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NAME    [Toc]    [Back]

     initgroups	- initialize group access list

SYNOPSIS    [Toc]    [Back]

     #include <sys/types.h>

     int initgroups(char *name,	gid_t basegid);


     int BSDinitgroups(char *name, int basegid);

DESCRIPTION    [Toc]    [Back]

     initgroups	and BSDinitgroups read through the group file (/etc/group) and
     set up, using the appropriate version of the setgroups call, the group
     access list for the user specified	in name.  The basegid is automatically
     included in the groups list.  Typically this value	is the group number
     from the password file.

     The difference between initgroups and BSDinitgroups is the	type of	the
     basegid parameter.	 Both of these routines	use the
     sysconf(_SC_NGROUPS_MAX) system call to determine the maximum number of
     groups at run-time.

FILES    [Toc]    [Back]


SEE ALSO    [Toc]    [Back]

     multgrps(1), getgroups(2),	setgroups(2), sysconf(3C)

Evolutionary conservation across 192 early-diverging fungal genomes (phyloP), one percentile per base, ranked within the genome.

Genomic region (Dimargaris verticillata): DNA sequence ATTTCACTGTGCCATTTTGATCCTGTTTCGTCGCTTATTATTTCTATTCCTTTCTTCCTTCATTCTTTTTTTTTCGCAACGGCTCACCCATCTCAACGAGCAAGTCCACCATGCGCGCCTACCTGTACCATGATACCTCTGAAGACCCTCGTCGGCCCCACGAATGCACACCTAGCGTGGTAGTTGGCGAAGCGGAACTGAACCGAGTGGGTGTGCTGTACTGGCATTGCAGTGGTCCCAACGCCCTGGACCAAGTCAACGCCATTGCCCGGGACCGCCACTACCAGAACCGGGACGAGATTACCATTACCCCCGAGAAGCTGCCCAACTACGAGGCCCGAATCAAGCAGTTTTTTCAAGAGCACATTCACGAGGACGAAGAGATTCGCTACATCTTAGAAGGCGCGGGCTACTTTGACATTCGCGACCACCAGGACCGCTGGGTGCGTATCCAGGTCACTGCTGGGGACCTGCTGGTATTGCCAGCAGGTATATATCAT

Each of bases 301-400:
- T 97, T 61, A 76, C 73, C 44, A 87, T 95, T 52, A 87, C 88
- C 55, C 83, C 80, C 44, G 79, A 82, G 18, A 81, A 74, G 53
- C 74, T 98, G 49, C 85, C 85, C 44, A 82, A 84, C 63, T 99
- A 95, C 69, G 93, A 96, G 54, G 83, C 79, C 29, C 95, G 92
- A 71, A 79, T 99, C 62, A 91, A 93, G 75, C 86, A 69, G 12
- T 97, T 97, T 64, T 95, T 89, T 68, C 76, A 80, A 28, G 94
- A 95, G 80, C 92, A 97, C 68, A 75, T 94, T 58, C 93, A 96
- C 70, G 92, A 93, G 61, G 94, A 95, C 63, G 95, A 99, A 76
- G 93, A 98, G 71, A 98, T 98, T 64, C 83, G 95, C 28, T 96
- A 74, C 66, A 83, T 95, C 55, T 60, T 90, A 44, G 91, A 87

DIAGNOSTICS    [Toc]    [Back]

     initgroups	returns	0 if successful.  If the calling routine doesn't have
     superuser privileges, it returns -1 and an	error code is stored in	global
     integer errno.  If	the specified user is a	member of too many groups, the
     process is	initialized with the maximum-allowed groups: the remaining
     groups are	silently discarded by the system.  A special situation occurs
     when initgroups is	called on systems with multiple	groups disabled	(i.e.,
     ngroups_max in </var/sysgen/master.d/kernel> set to 0): in	this case
     initgroups	returns	-1 and errno is	set to EINVAL.

ERRORS    [Toc]    [Back]

     The initgroups call will fail if:

     [EPERM]	    The	caller is not the super-user.

     [EINVAL]	    The	multiple-group facility	is disabled on the system.

									Page 1


     initgroups	uses the routines based	on getgrent(3).	 If the	invoking
     program uses any of these routines, the group structure will be
     overwritten in the	call to	initgroups.

									PPPPaaaaggggeeee 2222
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